Whether you’re a homebuyer with a new place that has a chimney, or you finally decided to get your chimney back in good working order, there needs to be a method to your madness.
Mistakes can happen when chimney repair and maintenance is done in a haphazard manner. Some things get overlooked that could even cause lasting damage to your chimney or fireplace.
That damage could mean up to thousands of dollars in repairs, not to mention having to go without your chimney until it’s fixed. Knowing what to look for when it comes to repairs and having a regular inspection done is the responsibility of every chimney owner.
Using fire properly keeps you and anyone else in the house safe, and it also gets the most out of your fire. It doesn’t matter if you actually need your chimney to warm the house, or you just like the ambiance of a natural fire indoors, keeping your chimney in top shape makes things easier.
There’s an order to chimney inspection and repair. Having a checklist and going through them in a methodical order will help make sure you don’t miss anything.
It’s not rocket science, but taking a little time to organize now will save you headaches in the future. Here are some things to put on the checklist to make sure your chimney keeps working great.
Chimney inspection and repair checklist
1. Get on a Regular Schedule
The first thing that should go on your checklist is either a call to the chimney sweep company or a DIY inspection appointment. Chimneys should be inspected at least once every year.
You need it to look for any oil buildups, whether you’ve got any animals nesting inside, ensure the flues are working well, and there are no issues with any other component. Failing to put it on the checklist calendar will likely result in you going years without a proper inspection.
After all, many homeowners think that if nothing is going wrong, then it must be fine. That’s true to a certain extent, but without inspections things tend to go wrong fast and cost a lot of money to make right.
2. Check the Outdoors
When we think of chimney repair, we often think of what’s unseen inside the brick structure. However, there’s a lot going on outside that can affect the way a chimney works.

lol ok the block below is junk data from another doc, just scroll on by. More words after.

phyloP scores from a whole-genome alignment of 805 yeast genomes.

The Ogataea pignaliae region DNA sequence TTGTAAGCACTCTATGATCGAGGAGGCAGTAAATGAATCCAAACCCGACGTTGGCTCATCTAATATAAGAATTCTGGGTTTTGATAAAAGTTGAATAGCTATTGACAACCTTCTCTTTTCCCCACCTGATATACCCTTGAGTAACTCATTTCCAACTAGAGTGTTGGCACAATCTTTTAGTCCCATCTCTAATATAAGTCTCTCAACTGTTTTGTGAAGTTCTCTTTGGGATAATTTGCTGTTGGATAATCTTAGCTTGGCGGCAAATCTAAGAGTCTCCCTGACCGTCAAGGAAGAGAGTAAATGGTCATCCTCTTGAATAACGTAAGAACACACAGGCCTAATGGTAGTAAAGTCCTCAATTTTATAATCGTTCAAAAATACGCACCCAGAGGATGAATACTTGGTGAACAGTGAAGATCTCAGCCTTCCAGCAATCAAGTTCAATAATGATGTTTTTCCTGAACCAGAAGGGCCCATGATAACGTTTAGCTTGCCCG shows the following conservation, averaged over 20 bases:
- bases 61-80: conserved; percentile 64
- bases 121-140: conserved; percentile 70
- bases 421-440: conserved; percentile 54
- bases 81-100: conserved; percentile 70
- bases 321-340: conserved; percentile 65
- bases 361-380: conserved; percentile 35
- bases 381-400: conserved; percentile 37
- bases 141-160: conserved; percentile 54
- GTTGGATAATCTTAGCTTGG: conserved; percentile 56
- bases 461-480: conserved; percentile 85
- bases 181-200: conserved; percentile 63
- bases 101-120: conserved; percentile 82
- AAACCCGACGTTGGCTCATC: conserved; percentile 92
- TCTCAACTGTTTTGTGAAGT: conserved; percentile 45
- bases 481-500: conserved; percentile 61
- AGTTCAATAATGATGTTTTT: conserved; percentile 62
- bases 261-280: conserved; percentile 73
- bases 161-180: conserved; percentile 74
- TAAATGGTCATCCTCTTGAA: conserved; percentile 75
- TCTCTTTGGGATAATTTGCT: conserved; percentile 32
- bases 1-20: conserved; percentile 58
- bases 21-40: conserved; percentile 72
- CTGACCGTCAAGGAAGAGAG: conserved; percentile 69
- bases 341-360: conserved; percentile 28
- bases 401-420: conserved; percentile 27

One easy thing homeowners can do is survey the area around the outside of a chimney for tree branches or any other vegetation that could encroach into the chimney. Tree growth can push into a chimney and hurt its structural integrity or branches can fall inside the chimney and possibly damage something in there.
If trees or vines are getting too close to your chimney, call a maintenance company out to take care of it. If you feel confident in your own handy skills, then break out the ladder and trimmers and handle it yourself.
While you’re outside, scan the bricks to look for any cracks or erosion that could point to trouble down the road. It’s important to spot those things early so you don’t end up damaging your roof if something serious is going wrong with your chimney.
3. Get a Thorough Cleaning
This sounds basic, but a lot of people get caught up in the hustle and bustle of everyday life and forget to clean out ashes that build up over time. Ash buildup can be a health hazard inside, and it causes a lot of messes.
The regularly scheduled cleaning is a perfect time to dispose of ashes. Getting rid of ashes will also help with fire. Too much ash captures moisture that makes it hard to start and maintain a fire.
One thing that most homeowners will need professional help with is cleaning the interior walls of the chimney. Chimneys that get regular use accumulate oil called creosote on the inside of the chimney walls.
The oils are flammable and can spark up unexpectedly. If they burn too intensely, they could harm the flashing and other important parts of your chimney.
4. Make Sure you Have a Decent Wood Stockpile
While this isn’t vital to the operational well-being of your chimney, every inspection checklist should include wood supply. There’s nothing worse than inviting friends or family over for a cozy fire on a winter night only to discover you’re out of wood. Summers are a great time to stockpile high-quality dense wood that will burn forever and cost less.
Don’t wait until you’re in the middle of the winter to go looking for wood. It will be harder to find and much more expensive.
5. Do a Spot Check of All Your Chimney Parts
There are pieces to modern chimney that are critical to it working well. The flashing is a metal strip that holds the chimney to the roof line. It prevents it from shifting.
Check to see that it’s not loose. Look for any water or condensation around the flashing that could indicate that it has gotten loose and water is leaking in. Water damage over time can erode bricks and mortar and cost a lot of money to repair.
It can also drip down onto your fire and make it hard to keep the flame alive.
Chimney caps also often get broken or cracked which can lead to problems. Look to make sure that it’s in place firmly with no issues. The cap stops small animals, branches and even water from getting into your chimney.
If the cap isn’t working, then things will fall inside that can prevent the flues from opening and closing properly.
The flues also need to be cleaned. Flues are where creosote buildup is most common, so it’s important they’re inspected and repair regularly. Flue cleaning is probably best done by professionals because they have special tools to get to hard to reach areas of a chimney.
They also have the experience needed to spot creosote deposits. While they’re in there, they’ll also clean away any soot or debris that’s fallen into the flue.